Seroquel Side Effects Lawyer
Personal Injury Lawyers - Representing People Nationwide
There seems to have been little indication that when AstraZeneca first put the second-generation antipsychotic Seroquel on the market in 1997 that it would do as well as it has done for the company. Initial estimates thought the drug might bring in around $800 million. However, Seroquel has become the number one selling antipsychotic in the U.S., and the eighth best-selling drug in the world. (Eli Lilly & Co.'s antipsychotic Zyprexa is currently the world's best selling drug.) AstraZeneca made $4 billion in sales of Seroquel last year. AstraZeneca would like the world to believe this is due to the drug's effectiveness at treating mental illness. But the reality may be that Seroquel has been used in ways it was never meant to be when it was first approved by the FDA.
While Seroquel has been effective in treating mental illness, it has also been tied to a number of side effects including:
- Increased risk of diabetes
- High cholesterol
- Increased risk of fatalities among elderly dementia patients
One study showed patients taking Seroquel were more than three times as likely to develop diabetes as those taking older, first-generation antipsychotics. Dementia patients prescribed second-generation antipsychotics have a fatality rate 160 to 170% higher than patients prescribed a placebo. The FDA has required all second-generation antipsychotics to add a black box warning describing this. But this was not until 2004, seven years after it was approved.
Alarming Off-Label Use
Off-label use, or prescribing drugs for non-FDA approved uses, has been rising. While doctors may prescribe drugs for anything they see fit, it is illegal for drug companies to promote these off-label uses. However, company representatives will provide off-label information if they are asked by a doctor and doctors may discuss this with other doctors at events for medical education. These events are often sponsored by drug makers.
Such is the case with Seroquel. This drug has been used for uses with:
- ADD and ADHD
- Parkinson's Disease
- Tourette's Syndrome
One study shows that over half of Seroquel prescriptions in the U.S. are administered for off-label uses. Furthermore, many of these are aimed at children. Seroquel has been approved by the FDA only for use in adults with schizophrenic tendencies. However, the use of this drug on children is not only increasing, but is big business.
For example, a child psychiatrist at Harvard Medical School named Joseph Biederman, is involved in a study which is currently looking for people to test Seroquel in children from four to six-years-old with bipolar disorder. Biederman earned $1.6 million in consulting fees from drug makers. He has also been one of the main proponents of giving children a diagnosis of pediatric bipolar disorder, and pushing the used of antipsychotics to treat them. Biederman is not alone in this; several other influential child psychiatrists, who receive funding from drug makers of atypical antipsychotics, are telling parents their children need these drugs.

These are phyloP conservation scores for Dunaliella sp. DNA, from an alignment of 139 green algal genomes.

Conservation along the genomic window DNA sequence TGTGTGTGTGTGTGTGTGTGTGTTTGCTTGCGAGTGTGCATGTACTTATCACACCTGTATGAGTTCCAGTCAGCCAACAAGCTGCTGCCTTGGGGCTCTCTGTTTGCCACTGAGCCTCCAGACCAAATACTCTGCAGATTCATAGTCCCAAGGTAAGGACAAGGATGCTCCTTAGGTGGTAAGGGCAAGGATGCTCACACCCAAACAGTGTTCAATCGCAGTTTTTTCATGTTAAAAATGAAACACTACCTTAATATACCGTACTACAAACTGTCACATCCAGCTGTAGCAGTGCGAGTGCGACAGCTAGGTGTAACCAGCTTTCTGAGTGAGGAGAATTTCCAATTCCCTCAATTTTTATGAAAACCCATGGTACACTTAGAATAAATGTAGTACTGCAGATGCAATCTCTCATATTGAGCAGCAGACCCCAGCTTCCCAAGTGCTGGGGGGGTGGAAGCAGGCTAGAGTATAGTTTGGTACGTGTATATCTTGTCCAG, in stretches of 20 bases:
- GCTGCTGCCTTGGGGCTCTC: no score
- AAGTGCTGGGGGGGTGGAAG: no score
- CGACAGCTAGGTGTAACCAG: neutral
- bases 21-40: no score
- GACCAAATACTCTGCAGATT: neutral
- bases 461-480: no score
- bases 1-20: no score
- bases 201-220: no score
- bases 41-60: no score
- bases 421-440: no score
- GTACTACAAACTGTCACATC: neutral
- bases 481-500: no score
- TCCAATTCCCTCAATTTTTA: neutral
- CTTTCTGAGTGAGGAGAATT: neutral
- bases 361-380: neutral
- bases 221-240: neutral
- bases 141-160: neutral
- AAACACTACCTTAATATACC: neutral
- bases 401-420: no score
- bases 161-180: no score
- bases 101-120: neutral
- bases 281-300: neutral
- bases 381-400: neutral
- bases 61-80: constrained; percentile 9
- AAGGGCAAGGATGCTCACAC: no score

Attorneys General in three states — Pennsylvania, Montana, and Arkansas — have sued AstraZeneca over Seroquel. The suits allege that manufacturers hid or downplayed the drug's risk, while peddling its off-label uses. Several other states are conducting inquiries. In all, there are nearly 9,000 personal injury lawsuits from patients who say they developed diabetes or other problems because of Seroquel.
AstraZeneca counters with the argument that finding a correlation between antipsychotics like Seroquel and diabetes is complicated due to the increase in those with diabetes in the general population. The fact that some of these are schizophrenics is simply due to their being part of the population.
AstraZeneca, like all big drug companies, is able to control the way their drugs are marketed. According to Robert Rosenheck, professor of psychiatry at Yale and co-investigator of the federally funded study called Clinical Antipsychotic Trials of Intervention Effectiveness (CATIE), little independent research is performed in the clinical trials of drugs. This is due in part to drug company control of journal publications, speakers' bureaus, and patient advocacy groups, which hail these drugs as breakthroughs. This affects the way doctors look at the drugs, due to their funding, as well as the victims of side effects from FDA-approved usage and off-label usage. But, in the end, a company like AstraZeneca brings in $4 billion, and the patient winds up with diabetes.
If you or a loved one has been sickened by taking Seroquel, please contact an experienced pharmaceutical injury attorney in your area.